Gustatory System

Taste receptors or papillae can be seen on the tongue as little red dots, or raised bumps, particularly at the front of the tongue. They do not have an axon. Information is relayed onto terminals of sensory fibers by transmitter. These fibers derive from the ganglion cells of the cranial nerves VII and IX. The facial nerve (VII c.n.) carries taste sensations from the anterior two thirds of the tongue. Fibers come from the lingual nerve (branch of the trigeminal nerve), reach the chorda tympani and, through it, the facial nerve. The posterior third of the tongue is innervated by the glossopharyngeal nerve (IX c.n.). Cellular bodies are in the plexiform ganglion. Nervous fibers from both nerves terminate at the gustative nucleus (or Nageotte's, or solitary tract nucleus), located in the dorsolateral part of the medulla oblongata.

From there, information is projected to the somatosensory cortex for conscious perception of taste and to the hypothalamus, amygdala and insula, giving the so-called "affective" component of taste, for behavioral response, (e.g. aversion, gastric secretion, feeding behavior).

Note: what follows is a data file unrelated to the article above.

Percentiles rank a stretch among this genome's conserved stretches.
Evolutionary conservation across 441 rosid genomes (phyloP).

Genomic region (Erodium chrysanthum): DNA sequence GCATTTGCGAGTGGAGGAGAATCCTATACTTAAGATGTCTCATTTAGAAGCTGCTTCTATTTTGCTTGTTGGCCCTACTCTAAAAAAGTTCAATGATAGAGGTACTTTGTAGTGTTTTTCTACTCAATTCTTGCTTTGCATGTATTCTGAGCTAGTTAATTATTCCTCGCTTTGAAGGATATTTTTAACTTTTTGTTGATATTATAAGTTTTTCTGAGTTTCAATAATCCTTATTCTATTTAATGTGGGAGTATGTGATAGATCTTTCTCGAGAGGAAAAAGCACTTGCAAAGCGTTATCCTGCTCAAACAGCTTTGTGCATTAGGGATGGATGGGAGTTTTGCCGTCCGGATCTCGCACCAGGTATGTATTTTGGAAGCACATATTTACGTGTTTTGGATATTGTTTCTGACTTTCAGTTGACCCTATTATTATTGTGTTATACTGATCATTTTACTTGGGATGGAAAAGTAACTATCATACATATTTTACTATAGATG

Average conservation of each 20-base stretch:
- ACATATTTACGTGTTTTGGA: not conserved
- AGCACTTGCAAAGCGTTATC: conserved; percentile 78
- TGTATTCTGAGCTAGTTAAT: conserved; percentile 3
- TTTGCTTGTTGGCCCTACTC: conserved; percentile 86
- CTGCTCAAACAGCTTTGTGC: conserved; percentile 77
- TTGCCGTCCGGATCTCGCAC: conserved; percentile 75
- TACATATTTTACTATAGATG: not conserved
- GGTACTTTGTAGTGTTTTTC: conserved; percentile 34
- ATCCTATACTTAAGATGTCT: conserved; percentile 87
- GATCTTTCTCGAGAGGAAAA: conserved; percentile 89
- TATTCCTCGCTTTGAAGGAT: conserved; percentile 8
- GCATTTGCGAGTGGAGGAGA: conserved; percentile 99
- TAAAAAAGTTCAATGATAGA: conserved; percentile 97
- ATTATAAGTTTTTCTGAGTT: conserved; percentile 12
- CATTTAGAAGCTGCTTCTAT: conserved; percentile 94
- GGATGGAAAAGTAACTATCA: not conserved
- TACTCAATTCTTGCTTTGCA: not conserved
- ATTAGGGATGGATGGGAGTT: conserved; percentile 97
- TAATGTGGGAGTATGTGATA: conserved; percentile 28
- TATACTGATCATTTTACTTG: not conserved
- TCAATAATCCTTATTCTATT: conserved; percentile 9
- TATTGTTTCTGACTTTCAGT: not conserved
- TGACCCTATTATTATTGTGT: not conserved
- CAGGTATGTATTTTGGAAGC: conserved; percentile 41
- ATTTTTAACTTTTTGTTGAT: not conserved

The functional meaning of the gustative cortex is not yet fully understood. More than a simple terminal station for consciousness of taste, it seems to represent part of a more complex circuit which governs the alimentary behavior.

The main cortical area of taste is the opercular cortex (able to de-codify four groups of stimuli: sweet, salt, sour, and bitter). From there, projections start to the orbitofrontal and prepiriform cortex.

Pars op ecu la ri s

Cortical taste area near insula

Taste fibers in the trigeminothalamic dorsal tract

Solitary nucleus, pars gustatoria

Pars op ecu la ri s

Cortical taste area near insula

Taste fibers in the trigeminothalamic dorsal tract

Solitary nucleus, pars gustatoria

Solitary nucleus

Gustative fibers in the dorsal trigeminothalamic tract

Was this article helpful?

0 0
Essentials of Human Physiology

Essentials of Human Physiology

This ebook provides an introductory explanation of the workings of the human body, with an effort to draw connections between the body systems and explain their interdependencies. A framework for the book is homeostasis and how the body maintains balance within each system. This is intended as a first introduction to physiology for a college-level course.

Get My Free Ebook


Post a comment